• Diagnosing Heart-Related Chest Pain


    Even though chest pain is not always caused by the heart or lungs, doctors in the emergency department will first want to check these organs. Conditions affecting the heart and lungs can be life-threatening and must be treated quickly. A doctor can perform a thorough exam and ask you about your symptoms and medical history. Then several tests can be done to find out if your chest pain involves your heart or lungs.

    Noninvasive Tests

    • Electrocardiogram (ECG)
    • Chest x-ray
    • Echocardiogram
    • Computerized tomography (CT scan)
    • Magnetic resonance imaging (MRI)
    • Blood tests (cardiac enzymes, including troponin, creatine kinase, c-reactive protein, fibrinogen, homocysteine, lipoproteins, triglycerides, brain natriuretic peptide, and prothrombin)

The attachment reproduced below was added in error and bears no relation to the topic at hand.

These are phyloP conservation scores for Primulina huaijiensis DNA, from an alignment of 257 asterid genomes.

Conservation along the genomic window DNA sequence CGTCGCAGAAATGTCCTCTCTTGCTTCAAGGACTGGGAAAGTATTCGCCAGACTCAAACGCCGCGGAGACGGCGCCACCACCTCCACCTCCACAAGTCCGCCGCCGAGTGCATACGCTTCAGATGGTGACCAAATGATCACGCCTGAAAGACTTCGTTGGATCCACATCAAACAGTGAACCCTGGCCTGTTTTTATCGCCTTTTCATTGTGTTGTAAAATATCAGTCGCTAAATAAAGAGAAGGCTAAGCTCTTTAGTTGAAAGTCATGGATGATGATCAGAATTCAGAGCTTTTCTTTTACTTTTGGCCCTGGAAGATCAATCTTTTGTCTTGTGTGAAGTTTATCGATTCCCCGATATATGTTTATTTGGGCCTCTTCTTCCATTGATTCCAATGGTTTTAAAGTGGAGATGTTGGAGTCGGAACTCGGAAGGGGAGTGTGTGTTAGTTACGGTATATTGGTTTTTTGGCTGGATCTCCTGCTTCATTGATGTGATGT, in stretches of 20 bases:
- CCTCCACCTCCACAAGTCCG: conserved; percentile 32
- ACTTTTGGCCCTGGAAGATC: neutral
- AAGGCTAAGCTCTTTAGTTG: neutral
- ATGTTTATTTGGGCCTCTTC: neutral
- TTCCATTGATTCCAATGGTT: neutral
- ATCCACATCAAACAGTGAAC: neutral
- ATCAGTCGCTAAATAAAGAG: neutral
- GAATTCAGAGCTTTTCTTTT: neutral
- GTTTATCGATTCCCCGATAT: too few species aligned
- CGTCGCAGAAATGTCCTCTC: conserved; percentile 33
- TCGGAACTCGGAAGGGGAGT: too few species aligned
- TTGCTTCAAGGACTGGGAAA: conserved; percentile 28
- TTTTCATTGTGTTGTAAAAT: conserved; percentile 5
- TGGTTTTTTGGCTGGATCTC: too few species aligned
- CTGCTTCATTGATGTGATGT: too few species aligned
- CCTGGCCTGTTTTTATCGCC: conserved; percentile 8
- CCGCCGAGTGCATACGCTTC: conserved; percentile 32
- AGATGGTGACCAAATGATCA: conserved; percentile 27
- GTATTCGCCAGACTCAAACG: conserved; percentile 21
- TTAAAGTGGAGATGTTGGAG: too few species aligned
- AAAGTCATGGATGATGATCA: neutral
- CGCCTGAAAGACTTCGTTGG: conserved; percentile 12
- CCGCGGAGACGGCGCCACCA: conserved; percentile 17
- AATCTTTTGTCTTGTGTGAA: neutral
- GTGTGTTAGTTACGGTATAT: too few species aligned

• Stress testing (with or without exercise and with or without nuclear or echocardiographic imaging) assesses the heart's ability to tolerate exercise or simulated stress. It is the most common screening for CAD.

    Invasive Tests

    • Cardiac catheterization and coronary angiography is performed by injecting dye into the arteries of the heart and assessing the arteries for blockages
    • Intravascular ultrasound (IVUS) can be performed with cardiac catheterization to assess the lining of an artery for blockages.
    • Optical Coherence Tomography (OCT) is a new technique performed with cardiac catheterization to assess the lining of an artery for blockages at very high resolution
    • Fractional Flow Reserve (FFR) is a technique to assess the significance of a blockage in a heart artery by measuring the pressures before and after the blockage.